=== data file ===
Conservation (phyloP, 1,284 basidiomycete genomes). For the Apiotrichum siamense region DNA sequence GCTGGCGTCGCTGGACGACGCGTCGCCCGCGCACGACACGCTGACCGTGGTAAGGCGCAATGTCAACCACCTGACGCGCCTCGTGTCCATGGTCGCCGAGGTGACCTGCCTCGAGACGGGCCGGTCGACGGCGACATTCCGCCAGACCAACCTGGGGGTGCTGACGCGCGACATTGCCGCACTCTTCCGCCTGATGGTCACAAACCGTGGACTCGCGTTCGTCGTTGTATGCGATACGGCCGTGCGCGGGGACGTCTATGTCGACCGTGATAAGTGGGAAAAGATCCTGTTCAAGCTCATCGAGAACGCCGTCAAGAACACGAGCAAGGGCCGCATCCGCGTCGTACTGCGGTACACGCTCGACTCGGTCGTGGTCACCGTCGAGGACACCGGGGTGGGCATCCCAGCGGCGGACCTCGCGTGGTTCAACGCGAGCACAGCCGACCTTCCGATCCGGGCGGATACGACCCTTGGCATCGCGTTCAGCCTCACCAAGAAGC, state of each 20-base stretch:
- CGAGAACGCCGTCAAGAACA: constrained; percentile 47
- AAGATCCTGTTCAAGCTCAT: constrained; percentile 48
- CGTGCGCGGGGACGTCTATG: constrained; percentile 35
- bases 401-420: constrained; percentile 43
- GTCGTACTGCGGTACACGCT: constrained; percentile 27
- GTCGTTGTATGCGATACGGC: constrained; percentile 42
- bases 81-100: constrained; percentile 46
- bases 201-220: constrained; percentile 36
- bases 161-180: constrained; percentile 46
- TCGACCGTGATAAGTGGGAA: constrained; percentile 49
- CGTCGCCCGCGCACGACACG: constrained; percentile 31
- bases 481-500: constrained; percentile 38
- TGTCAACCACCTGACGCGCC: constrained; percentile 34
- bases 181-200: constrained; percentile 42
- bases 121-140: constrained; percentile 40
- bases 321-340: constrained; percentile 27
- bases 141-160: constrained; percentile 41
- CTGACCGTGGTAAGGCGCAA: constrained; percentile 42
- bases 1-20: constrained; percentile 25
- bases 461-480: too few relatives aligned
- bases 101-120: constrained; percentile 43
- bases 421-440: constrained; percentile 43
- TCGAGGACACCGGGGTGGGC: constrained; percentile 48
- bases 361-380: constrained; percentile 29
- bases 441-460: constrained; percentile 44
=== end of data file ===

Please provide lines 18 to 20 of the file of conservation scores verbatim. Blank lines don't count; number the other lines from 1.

- bases 141-160: constrained; percentile 41
- CTGACCGTGGTAAGGCGCAA: constrained; percentile 42
- bases 1-20: constrained; percentile 25